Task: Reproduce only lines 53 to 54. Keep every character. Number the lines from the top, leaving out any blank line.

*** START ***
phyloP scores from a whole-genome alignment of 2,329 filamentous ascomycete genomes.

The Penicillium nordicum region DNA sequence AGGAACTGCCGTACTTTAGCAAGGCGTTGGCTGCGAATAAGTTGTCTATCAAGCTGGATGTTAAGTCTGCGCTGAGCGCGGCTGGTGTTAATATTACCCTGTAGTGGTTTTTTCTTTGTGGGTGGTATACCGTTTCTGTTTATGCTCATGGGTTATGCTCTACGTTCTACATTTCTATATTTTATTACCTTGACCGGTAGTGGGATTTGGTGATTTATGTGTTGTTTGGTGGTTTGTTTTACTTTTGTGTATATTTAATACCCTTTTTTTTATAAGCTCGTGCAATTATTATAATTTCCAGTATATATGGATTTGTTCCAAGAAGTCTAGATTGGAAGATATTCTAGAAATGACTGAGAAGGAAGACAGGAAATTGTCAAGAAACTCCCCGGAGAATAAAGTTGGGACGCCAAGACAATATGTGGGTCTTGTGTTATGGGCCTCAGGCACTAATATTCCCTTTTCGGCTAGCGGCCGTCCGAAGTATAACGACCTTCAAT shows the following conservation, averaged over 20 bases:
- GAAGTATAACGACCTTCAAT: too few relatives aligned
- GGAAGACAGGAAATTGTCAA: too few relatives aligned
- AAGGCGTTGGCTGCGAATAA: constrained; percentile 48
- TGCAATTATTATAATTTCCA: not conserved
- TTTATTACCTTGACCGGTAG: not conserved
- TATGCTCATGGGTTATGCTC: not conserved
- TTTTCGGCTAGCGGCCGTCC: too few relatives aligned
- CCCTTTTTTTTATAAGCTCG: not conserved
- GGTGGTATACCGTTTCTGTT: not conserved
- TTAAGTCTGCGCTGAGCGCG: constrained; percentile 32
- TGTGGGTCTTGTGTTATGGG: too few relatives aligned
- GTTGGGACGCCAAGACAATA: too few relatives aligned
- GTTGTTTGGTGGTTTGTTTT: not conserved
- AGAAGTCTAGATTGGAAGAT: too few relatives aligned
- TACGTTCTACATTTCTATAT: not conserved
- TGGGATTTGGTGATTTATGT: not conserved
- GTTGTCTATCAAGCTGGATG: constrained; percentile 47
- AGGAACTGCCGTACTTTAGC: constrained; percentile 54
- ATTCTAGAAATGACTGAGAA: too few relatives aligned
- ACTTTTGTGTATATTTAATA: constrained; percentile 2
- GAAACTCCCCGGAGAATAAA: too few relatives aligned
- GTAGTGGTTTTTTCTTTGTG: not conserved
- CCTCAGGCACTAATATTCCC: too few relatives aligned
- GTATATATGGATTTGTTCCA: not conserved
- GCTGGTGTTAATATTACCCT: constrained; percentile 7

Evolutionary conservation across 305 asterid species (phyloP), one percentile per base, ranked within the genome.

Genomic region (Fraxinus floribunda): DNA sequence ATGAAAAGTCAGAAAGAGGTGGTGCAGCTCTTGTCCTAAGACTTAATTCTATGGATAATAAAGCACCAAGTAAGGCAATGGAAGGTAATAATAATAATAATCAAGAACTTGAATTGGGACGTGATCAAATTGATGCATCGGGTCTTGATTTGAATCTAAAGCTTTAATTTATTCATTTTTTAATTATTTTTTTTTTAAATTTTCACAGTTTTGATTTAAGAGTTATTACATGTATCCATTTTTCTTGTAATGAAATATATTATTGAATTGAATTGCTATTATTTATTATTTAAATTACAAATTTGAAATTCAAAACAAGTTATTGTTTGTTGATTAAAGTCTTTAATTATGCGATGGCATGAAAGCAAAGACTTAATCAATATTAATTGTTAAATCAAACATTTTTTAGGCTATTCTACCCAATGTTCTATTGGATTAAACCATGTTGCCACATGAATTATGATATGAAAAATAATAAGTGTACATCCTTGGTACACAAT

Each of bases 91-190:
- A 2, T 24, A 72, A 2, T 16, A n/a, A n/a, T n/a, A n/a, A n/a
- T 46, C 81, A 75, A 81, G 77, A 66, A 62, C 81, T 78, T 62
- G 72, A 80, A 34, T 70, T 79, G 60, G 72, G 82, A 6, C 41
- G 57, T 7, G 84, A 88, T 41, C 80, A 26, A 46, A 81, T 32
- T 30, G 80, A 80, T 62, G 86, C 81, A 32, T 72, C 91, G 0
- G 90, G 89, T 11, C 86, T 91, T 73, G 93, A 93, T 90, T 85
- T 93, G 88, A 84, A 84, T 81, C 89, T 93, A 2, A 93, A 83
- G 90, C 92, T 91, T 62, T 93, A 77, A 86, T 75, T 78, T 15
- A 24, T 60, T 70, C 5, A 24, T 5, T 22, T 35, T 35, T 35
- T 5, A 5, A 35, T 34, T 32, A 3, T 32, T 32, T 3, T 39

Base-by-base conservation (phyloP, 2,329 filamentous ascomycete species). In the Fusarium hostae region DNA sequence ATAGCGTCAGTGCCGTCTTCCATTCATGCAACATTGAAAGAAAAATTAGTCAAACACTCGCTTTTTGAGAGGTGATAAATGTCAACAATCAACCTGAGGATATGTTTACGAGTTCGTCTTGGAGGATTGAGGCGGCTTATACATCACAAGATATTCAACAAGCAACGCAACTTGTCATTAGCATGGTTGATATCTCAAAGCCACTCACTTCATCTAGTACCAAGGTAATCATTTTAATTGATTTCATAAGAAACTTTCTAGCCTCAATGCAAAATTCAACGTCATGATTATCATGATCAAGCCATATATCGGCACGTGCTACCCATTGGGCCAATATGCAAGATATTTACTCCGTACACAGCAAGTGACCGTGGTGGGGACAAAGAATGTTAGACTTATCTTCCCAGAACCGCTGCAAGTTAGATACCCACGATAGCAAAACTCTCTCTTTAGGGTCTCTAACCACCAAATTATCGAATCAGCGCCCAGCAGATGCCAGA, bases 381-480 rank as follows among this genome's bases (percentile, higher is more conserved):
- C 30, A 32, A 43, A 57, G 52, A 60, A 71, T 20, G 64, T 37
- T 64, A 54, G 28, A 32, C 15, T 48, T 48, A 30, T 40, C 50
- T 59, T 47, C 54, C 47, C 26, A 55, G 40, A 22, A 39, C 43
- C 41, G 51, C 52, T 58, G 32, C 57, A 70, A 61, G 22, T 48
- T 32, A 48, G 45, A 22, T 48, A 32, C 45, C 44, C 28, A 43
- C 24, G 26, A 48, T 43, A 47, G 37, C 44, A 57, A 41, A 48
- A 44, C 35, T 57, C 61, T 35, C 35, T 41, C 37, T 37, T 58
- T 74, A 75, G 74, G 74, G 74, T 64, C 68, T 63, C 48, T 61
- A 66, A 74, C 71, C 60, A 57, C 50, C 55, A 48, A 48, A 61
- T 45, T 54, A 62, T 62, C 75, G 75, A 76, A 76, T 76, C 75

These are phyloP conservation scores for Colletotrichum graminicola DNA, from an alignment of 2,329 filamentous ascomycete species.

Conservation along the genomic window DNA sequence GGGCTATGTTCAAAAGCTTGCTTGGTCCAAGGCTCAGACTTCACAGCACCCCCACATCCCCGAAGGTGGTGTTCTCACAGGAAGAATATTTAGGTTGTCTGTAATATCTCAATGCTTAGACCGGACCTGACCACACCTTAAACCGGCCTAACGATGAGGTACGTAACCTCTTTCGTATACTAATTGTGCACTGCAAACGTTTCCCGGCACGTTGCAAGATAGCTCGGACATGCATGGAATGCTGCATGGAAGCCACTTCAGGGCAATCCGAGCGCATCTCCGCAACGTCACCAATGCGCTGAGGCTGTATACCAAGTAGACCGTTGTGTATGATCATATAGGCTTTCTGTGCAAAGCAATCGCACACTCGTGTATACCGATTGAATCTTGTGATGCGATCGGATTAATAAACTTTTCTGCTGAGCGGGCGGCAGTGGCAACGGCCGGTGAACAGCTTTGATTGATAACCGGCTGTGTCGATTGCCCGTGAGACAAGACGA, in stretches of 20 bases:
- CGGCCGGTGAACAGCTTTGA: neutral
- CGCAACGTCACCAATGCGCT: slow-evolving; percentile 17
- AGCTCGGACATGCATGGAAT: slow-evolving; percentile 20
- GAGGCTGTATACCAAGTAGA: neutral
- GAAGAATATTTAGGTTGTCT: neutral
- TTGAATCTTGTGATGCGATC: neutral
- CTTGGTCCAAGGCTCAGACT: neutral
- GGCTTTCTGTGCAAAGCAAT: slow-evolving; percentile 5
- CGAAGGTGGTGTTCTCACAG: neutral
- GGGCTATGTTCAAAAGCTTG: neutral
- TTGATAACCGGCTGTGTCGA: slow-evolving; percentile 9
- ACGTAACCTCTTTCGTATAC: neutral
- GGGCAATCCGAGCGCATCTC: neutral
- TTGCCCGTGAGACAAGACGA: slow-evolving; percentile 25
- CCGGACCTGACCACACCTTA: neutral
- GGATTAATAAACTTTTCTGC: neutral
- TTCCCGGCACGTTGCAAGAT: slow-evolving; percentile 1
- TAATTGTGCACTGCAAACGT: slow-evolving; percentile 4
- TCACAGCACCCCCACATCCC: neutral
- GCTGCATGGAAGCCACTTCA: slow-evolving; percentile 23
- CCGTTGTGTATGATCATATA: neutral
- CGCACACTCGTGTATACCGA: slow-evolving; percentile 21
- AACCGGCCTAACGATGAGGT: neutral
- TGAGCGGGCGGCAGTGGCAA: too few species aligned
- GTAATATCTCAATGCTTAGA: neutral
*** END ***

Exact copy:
Conservation along the genomic window DNA sequence GGGCTATGTTCAAAAGCTTGCTTGGTCCAAGGCTCAGACTTCACAGCACCCCCACATCCCCGAAGGTGGTGTTCTCACAGGAAGAATATTTAGGTTGTCTGTAATATCTCAATGCTTAGACCGGACCTGACCACACCTTAAACCGGCCTAACGATGAGGTACGTAACCTCTTTCGTATACTAATTGTGCACTGCAAACGTTTCCCGGCACGTTGCAAGATAGCTCGGACATGCATGGAATGCTGCATGGAAGCCACTTCAGGGCAATCCGAGCGCATCTCCGCAACGTCACCAATGCGCTGAGGCTGTATACCAAGTAGACCGTTGTGTATGATCATATAGGCTTTCTGTGCAAAGCAATCGCACACTCGTGTATACCGATTGAATCTTGTGATGCGATCGGATTAATAAACTTTTCTGCTGAGCGGGCGGCAGTGGCAACGGCCGGTGAACAGCTTTGATTGATAACCGGCTGTGTCGATTGCCCGTGAGACAAGACGA, in stretches of 20 bases:
- CGGCCGGTGAACAGCTTTGA: neutral